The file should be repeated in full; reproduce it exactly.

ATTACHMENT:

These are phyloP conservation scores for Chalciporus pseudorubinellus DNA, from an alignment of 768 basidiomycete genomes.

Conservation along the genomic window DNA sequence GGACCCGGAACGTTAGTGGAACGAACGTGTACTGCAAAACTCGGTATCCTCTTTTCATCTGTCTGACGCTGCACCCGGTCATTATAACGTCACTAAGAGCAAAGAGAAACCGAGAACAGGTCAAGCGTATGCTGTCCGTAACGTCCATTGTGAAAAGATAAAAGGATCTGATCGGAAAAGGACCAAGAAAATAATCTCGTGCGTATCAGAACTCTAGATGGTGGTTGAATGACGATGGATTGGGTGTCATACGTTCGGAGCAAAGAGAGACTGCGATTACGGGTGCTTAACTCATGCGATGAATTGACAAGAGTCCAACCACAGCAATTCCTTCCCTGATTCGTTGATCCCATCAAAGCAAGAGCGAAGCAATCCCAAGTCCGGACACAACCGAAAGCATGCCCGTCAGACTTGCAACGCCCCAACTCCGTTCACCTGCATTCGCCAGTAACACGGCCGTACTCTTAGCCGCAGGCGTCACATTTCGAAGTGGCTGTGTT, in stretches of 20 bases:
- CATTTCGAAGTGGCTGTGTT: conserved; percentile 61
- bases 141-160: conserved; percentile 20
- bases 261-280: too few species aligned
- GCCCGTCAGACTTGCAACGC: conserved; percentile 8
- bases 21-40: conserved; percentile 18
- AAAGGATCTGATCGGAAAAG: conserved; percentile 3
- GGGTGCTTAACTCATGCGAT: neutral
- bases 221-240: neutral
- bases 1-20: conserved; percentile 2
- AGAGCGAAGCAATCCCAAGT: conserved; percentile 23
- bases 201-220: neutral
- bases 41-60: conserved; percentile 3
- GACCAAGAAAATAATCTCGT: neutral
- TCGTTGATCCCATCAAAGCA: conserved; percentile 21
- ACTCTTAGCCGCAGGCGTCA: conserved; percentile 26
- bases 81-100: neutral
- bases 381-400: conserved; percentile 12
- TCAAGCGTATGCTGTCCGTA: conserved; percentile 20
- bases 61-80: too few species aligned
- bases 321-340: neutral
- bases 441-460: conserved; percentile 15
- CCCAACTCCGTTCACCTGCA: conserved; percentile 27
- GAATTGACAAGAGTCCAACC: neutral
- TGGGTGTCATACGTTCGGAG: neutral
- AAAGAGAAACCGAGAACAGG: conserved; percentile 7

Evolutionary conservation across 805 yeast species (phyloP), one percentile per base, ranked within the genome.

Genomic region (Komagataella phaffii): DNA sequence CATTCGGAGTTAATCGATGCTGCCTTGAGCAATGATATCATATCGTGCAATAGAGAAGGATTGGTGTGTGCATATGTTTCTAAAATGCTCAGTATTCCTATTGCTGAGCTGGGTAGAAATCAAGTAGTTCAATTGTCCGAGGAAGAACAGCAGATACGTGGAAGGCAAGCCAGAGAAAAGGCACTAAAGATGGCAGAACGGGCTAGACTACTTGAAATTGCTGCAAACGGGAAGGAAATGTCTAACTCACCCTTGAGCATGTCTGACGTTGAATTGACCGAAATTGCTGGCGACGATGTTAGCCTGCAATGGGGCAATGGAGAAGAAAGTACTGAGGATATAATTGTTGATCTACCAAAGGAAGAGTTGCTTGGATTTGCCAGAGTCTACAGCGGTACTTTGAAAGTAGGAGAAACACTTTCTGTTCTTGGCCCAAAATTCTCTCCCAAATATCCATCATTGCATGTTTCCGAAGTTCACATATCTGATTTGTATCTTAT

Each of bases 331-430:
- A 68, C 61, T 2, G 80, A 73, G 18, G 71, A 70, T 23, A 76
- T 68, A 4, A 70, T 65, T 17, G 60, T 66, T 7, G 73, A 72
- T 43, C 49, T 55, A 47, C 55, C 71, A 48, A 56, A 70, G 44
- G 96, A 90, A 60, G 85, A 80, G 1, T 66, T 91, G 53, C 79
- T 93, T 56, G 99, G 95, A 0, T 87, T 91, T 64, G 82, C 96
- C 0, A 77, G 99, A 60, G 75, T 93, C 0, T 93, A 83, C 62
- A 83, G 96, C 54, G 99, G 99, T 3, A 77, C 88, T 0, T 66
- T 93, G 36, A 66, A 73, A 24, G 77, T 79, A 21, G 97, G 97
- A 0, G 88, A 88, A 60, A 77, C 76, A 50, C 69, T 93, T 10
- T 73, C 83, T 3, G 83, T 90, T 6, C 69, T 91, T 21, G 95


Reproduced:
These are phyloP conservation scores for Chalciporus pseudorubinellus DNA, from an alignment of 768 basidiomycete genomes.

Conservation along the genomic window DNA sequence GGACCCGGAACGTTAGTGGAACGAACGTGTACTGCAAAACTCGGTATCCTCTTTTCATCTGTCTGACGCTGCACCCGGTCATTATAACGTCACTAAGAGCAAAGAGAAACCGAGAACAGGTCAAGCGTATGCTGTCCGTAACGTCCATTGTGAAAAGATAAAAGGATCTGATCGGAAAAGGACCAAGAAAATAATCTCGTGCGTATCAGAACTCTAGATGGTGGTTGAATGACGATGGATTGGGTGTCATACGTTCGGAGCAAAGAGAGACTGCGATTACGGGTGCTTAACTCATGCGATGAATTGACAAGAGTCCAACCACAGCAATTCCTTCCCTGATTCGTTGATCCCATCAAAGCAAGAGCGAAGCAATCCCAAGTCCGGACACAACCGAAAGCATGCCCGTCAGACTTGCAACGCCCCAACTCCGTTCACCTGCATTCGCCAGTAACACGGCCGTACTCTTAGCCGCAGGCGTCACATTTCGAAGTGGCTGTGTT, in stretches of 20 bases:
- CATTTCGAAGTGGCTGTGTT: conserved; percentile 61
- bases 141-160: conserved; percentile 20
- bases 261-280: too few species aligned
- GCCCGTCAGACTTGCAACGC: conserved; percentile 8
- bases 21-40: conserved; percentile 18
- AAAGGATCTGATCGGAAAAG: conserved; percentile 3
- GGGTGCTTAACTCATGCGAT: neutral
- bases 221-240: neutral
- bases 1-20: conserved; percentile 2
- AGAGCGAAGCAATCCCAAGT: conserved; percentile 23
- bases 201-220: neutral
- bases 41-60: conserved; percentile 3
- GACCAAGAAAATAATCTCGT: neutral
- TCGTTGATCCCATCAAAGCA: conserved; percentile 21
- ACTCTTAGCCGCAGGCGTCA: conserved; percentile 26
- bases 81-100: neutral
- bases 381-400: conserved; percentile 12
- TCAAGCGTATGCTGTCCGTA: conserved; percentile 20
- bases 61-80: too few species aligned
- bases 321-340: neutral
- bases 441-460: conserved; percentile 15
- CCCAACTCCGTTCACCTGCA: conserved; percentile 27
- GAATTGACAAGAGTCCAACC: neutral
- TGGGTGTCATACGTTCGGAG: neutral
- AAAGAGAAACCGAGAACAGG: conserved; percentile 7

Evolutionary conservation across 805 yeast species (phyloP), one percentile per base, ranked within the genome.

Genomic region (Komagataella phaffii): DNA sequence CATTCGGAGTTAATCGATGCTGCCTTGAGCAATGATATCATATCGTGCAATAGAGAAGGATTGGTGTGTGCATATGTTTCTAAAATGCTCAGTATTCCTATTGCTGAGCTGGGTAGAAATCAAGTAGTTCAATTGTCCGAGGAAGAACAGCAGATACGTGGAAGGCAAGCCAGAGAAAAGGCACTAAAGATGGCAGAACGGGCTAGACTACTTGAAATTGCTGCAAACGGGAAGGAAATGTCTAACTCACCCTTGAGCATGTCTGACGTTGAATTGACCGAAATTGCTGGCGACGATGTTAGCCTGCAATGGGGCAATGGAGAAGAAAGTACTGAGGATATAATTGTTGATCTACCAAAGGAAGAGTTGCTTGGATTTGCCAGAGTCTACAGCGGTACTTTGAAAGTAGGAGAAACACTTTCTGTTCTTGGCCCAAAATTCTCTCCCAAATATCCATCATTGCATGTTTCCGAAGTTCACATATCTGATTTGTATCTTAT

Each of bases 331-430:
- A 68, C 61, T 2, G 80, A 73, G 18, G 71, A 70, T 23, A 76
- T 68, A 4, A 70, T 65, T 17, G 60, T 66, T 7, G 73, A 72
- T 43, C 49, T 55, A 47, C 55, C 71, A 48, A 56, A 70, G 44
- G 96, A 90, A 60, G 85, A 80, G 1, T 66, T 91, G 53, C 79
- T 93, T 56, G 99, G 95, A 0, T 87, T 91, T 64, G 82, C 96
- C 0, A 77, G 99, A 60, G 75, T 93, C 0, T 93, A 83, C 62
- A 83, G 96, C 54, G 99, G 99, T 3, A 77, C 88, T 0, T 66
- T 93, G 36, A 66, A 73, A 24, G 77, T 79, A 21, G 97, G 97
- A 0, G 88, A 88, A 60, A 77, C 76, A 50, C 69, T 93, T 10
- T 73, C 83, T 3, G 83, T 90, T 6, C 69, T 91, T 21, G 95